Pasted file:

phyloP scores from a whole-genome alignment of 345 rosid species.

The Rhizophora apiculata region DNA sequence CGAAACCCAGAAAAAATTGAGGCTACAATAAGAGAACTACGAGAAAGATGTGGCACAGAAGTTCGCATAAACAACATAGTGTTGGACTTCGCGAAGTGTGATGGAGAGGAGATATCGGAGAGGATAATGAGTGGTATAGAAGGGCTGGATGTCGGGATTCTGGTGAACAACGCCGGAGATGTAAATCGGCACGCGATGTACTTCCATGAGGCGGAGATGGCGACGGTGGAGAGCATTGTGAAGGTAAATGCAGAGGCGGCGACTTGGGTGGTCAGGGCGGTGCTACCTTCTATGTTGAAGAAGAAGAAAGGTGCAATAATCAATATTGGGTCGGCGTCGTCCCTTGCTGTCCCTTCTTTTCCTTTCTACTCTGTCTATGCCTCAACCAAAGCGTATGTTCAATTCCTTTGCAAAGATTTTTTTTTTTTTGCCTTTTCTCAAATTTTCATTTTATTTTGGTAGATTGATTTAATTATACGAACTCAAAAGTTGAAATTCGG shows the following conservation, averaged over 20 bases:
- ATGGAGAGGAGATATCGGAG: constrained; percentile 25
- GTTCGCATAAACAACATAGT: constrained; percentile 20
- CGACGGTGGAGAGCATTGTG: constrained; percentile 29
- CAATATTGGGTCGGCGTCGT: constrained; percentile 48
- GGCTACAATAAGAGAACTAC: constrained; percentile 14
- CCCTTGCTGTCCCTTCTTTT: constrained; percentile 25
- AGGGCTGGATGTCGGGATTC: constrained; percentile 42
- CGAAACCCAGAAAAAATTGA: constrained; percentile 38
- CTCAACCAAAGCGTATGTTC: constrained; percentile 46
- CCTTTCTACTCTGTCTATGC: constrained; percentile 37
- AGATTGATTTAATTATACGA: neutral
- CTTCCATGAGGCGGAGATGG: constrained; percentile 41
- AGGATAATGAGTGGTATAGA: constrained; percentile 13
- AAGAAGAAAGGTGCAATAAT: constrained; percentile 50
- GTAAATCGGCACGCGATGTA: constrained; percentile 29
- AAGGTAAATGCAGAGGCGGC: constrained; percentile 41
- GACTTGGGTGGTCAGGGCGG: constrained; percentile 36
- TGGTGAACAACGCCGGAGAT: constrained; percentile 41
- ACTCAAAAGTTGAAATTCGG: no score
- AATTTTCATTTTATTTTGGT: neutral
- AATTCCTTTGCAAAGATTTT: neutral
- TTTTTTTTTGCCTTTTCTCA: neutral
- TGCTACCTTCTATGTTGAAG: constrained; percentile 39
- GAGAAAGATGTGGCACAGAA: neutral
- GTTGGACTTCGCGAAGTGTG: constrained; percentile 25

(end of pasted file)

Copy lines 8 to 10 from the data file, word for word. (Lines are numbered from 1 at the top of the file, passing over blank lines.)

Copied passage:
- CCCTTGCTGTCCCTTCTTTT: constrained; percentile 25
- AGGGCTGGATGTCGGGATTC: constrained; percentile 42
- CGAAACCCAGAAAAAATTGA: constrained; percentile 38